Name of two tone GM & CN bullet


#1

What is the name of the two toned bullets, as seen on a W R (dot) 425 over K headstamped cartridge? It’s copper colored RN with wide knurled cannlure, and CN below that to the case mouth. I’ve seen it before, and first though it might be a talented cartridge cleaner.
Thanks,
sam


#2

The bullet in your .425 Westley Richards is one of a series of projectiles referred to as “Westley-Richards Capped bullets.” According to “British Sporting Rifle Cartridges,” by Bill Fleming, the .425 is known loaded with four different styles of the capped bullet, and in his key to abbreviations for bullets, he shows a total of six styles. I have no way to know which one you have from your description. I could find nothing explaining the function of this bullet in Fleming’s book, which is an excellent work suffering from the total lack of any sort of index. Still, I don’t think that information is there, after a cursory examination of the book while trying to answer this question. While evidently unique to Westley Richards, the capped bullet is not unique to the .425. As an example, I was just discussing a very rare .30 Mauser pistol version containing this type of bullet with John Pople-Crump. Maybe John will pick up on this partial answer and enlighten us as to the perceived advantage and function of these capped projectiles.


#3

I may be talking out of my hat here, but the “capped” types are, I thought, fairly common in rifle loadings (less so with handgun rounds) well into the modern age, and not just with WR loadings - the purported advantages being to prevent deformation of soft lead noses and and better penetration. The paradigm for Americans would be the Winchester “Silver Tip” with variations on the theme seen with other American and English makers, Central European loadings, etc.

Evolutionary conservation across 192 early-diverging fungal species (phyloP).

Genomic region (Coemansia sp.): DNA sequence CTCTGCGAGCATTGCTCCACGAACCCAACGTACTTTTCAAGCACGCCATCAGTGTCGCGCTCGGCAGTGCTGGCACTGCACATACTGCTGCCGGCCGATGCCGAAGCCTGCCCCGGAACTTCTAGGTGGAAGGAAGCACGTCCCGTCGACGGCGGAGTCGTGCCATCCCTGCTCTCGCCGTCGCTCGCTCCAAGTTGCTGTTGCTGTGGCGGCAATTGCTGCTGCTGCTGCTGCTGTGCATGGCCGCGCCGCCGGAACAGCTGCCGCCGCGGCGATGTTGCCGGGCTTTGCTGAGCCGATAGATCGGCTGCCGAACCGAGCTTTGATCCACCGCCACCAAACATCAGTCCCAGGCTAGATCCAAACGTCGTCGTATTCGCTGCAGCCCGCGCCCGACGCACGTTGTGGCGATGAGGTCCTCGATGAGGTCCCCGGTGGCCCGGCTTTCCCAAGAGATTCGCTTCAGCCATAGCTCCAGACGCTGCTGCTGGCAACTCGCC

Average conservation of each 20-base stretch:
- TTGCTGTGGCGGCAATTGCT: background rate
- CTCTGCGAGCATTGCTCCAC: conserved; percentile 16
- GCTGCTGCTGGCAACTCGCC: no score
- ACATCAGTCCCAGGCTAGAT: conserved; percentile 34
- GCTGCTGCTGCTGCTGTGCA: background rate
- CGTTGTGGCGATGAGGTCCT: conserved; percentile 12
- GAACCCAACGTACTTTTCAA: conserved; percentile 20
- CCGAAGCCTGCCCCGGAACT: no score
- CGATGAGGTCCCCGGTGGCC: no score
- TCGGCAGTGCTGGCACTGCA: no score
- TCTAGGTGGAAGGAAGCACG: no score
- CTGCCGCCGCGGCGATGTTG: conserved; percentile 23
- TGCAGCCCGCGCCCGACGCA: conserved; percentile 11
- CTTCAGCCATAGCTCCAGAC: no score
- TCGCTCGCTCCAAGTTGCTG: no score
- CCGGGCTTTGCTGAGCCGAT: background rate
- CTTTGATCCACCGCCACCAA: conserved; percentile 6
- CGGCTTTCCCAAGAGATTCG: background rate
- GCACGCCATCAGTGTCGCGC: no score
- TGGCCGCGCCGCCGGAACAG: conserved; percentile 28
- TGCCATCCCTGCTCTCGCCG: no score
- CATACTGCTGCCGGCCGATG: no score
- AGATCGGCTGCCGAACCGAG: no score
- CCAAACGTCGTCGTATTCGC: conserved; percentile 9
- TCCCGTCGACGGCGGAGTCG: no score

The caps may be a contrasting metal such as aluminum over GM or GM over CuNi; I’ve seen others in which both parts are GM or at least a combo in conjunction with GMCS.

Basically many different proprietary styles (and a variety of brand names), but a common theme to address the issues of deformation and penetration with soft nose projectiles.

Am I missing something in this, John?

.


#4

Thanks Guys,
So if I just call them Westley Richards Capped bullets, most people in the know, will know they are the two toned bullets?
sam


#5

Without seeing the bullet in the flesh I’d make my usual SWAG and say it is similar to, if not identical to, all of the other patented protected point compound hunting bullets that were introduced in the first half of the last Century and were popular in all parts of the world.

Basically, it consists of a GM, CN, or steel jacket with a lead core fitted with a hollow copper cap. When the bullet strikes a game animal the copper tip collapses and in so doing the jacket is split causing the entire bullet to mushroom.

Issue #445 of the IAA JOURNAL contains a very good article (if I must say so myself) that describes and illustrates the protected point bullets developed in the USA.

Ray


#6

Iconoclast - I answered this earlier, but it seems that my answer did not register on the Forum. I must have done something wrong.

The capped bullets probably are fairly common in British Sporting cartridges - way out of my field so I don’t know for sure. Fleming lists six different types, and four of those types he shows as having been loaded in the .425 WR cartridge alone, so that probably tells that story. However, this bullet type is extremely rare in auto pistol. I do not have a specimen in any caliber in my own collection, after having collected auto pistol rounds for 45 years. I have a picture of a .30 Mauser round with capped bullet - the same as described - GM over CN with a heavy knurled cannelure evidently joining the two parts. I recently had a discussion about this round with John Pople-Crump, and he also indicates it is very, very rare in pistol cartridges.


#7

Thanks Ray, I found issue 445, and see what you mean about the cap. These WR caps are just a lot larger, as is the bullet in this .425, jusging by where the bullet seating crimps are. For now, I’ll call the two toned bullets, Westley Richards capped bullets. (In the British calibers, anyway.) So lets get looking for those pistol cartridges!

And John, No problem if the system bucks, and you enter your answers twice. They are usualy so interesting, I have to read them two or three times anyway.
sam